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This is how it is. Ike Turner sings like a good-time Captain Beefheart, and his guitar playing stings like inhaling lemonade. He's also one of the legends of popular music, whose course might have been different if it hadn't been for him. On this disc he plays like a man half his age and with a lust for life akin to a man fifty years younger.
Sure, the contemporary touches get in the way, and whilst the music is some way from down home, it has a lot of the qualities that made that music so great. Besides, Ike Turner knows that because he was there, and nothing can take that away from him.
In fact, on the likes of his own "Tease Me," the issue's irrelevant. Turner's a hungry man, figuratively speaking. He doesn't have any qualms about laying that feeling on the listener, and when he and his band nail Fats Domino's inimitable lilt on "Goin' Home Tomorrow," the fact that he doesn't quite hit the vocal has the odd effect of making the performance even more appealing. It's nice to know he's subject to the same human failings as the rest of us.
Lack of range isn't one of these, and Turner and the band do a cover of Horace Silver's "Senor Blues" that'll have the purists feeling queasy. For the rest of us, it's testament to how broad that river of music can be.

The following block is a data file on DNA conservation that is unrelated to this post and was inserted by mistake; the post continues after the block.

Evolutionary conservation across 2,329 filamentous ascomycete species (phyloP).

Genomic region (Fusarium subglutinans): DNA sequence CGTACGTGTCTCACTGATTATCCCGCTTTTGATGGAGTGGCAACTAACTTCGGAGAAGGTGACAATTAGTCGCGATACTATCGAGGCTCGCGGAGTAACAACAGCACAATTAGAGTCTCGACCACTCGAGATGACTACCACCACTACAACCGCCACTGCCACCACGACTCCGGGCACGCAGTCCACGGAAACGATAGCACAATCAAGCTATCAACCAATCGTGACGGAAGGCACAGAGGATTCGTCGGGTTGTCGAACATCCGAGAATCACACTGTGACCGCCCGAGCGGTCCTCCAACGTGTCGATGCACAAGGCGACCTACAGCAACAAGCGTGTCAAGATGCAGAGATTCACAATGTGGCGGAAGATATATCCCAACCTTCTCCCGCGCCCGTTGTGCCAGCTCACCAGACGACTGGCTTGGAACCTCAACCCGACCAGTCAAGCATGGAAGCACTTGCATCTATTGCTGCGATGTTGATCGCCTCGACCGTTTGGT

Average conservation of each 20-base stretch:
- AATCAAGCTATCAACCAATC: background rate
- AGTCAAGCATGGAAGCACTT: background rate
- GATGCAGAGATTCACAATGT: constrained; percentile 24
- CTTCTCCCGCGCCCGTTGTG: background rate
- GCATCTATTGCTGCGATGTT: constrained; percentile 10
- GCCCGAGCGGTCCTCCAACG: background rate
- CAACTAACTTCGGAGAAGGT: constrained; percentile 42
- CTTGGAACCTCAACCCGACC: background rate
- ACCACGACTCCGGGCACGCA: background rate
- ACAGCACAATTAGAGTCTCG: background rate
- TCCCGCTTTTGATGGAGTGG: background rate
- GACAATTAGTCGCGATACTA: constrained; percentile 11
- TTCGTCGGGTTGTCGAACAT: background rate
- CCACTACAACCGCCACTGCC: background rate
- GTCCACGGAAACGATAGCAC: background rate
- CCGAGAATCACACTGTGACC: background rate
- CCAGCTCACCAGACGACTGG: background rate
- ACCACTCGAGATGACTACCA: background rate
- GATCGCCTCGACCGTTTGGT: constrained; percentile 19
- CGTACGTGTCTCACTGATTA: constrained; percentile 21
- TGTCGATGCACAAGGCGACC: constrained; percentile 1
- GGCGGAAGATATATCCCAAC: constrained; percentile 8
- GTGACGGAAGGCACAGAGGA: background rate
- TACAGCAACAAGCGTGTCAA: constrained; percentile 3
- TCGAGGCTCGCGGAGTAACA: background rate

What it comes down to is that this is the sound of a man revelling in the years and having himself a high old time. Any qualms we might have just don't seem to matter, and only the very meanest hearts would want to deny him that right.
Track Listing: Gimme Back My Wig; Caldonia; Tease Me; Goiní Home Tomorrow; Jazzy Fuzzy; I Donít Want Nobody; Jesus Loves Me; A Love Like Yours; Senor Blues; Eighteen Long Years; Rockiní Blues; After Hours; Big Fat Mama; Bi Polar.
Personnel: Ike Turner: lead vocals, guitar, piano. The Kings Of Rhythm: Mack Johnson, Leo Dumbecki,
Ryan Montana: horns; Seth Blumberg, Joe Kelly: guitars; Ken Frizelle: harp; Paul Smith, Ernest
Lane: keyboards; Kevin Cooper: bass; Bill Ray, Matt Long, Harry Jen Frizelle: drums. Audrey
Madison: backing Vocals (7); Lenny ďFuzzyĒ Rankins: guitar (5).
I was first exposed to jazz when I was studying at the University of Puerto Rico. Nearby, I found a little record shop where the music coming from the store (Taller de Jazz Don Pedro) made me stop. I walked down the short stairs and towards the music and learned that the music playing was Clifford Brown and Max Roach
I was first exposed to jazz when I was studying at the University of Puerto Rico. Nearby, I found a little record shop where the music coming from the store (Taller de Jazz Don Pedro) made me stop. I walked down the short stairs and towards the music and learned that the music playing was Clifford Brown and Max Roach. I fell in love with it. I wondered around until the owner (Pedro Soto) asked if I needed help. He then introduced me to John Coltrane, Miles Davis, Gerry Mulligan and the rest is history. I walked out of the store with my first jazz recording: Clifford Brown and Max Roach at Basin Street.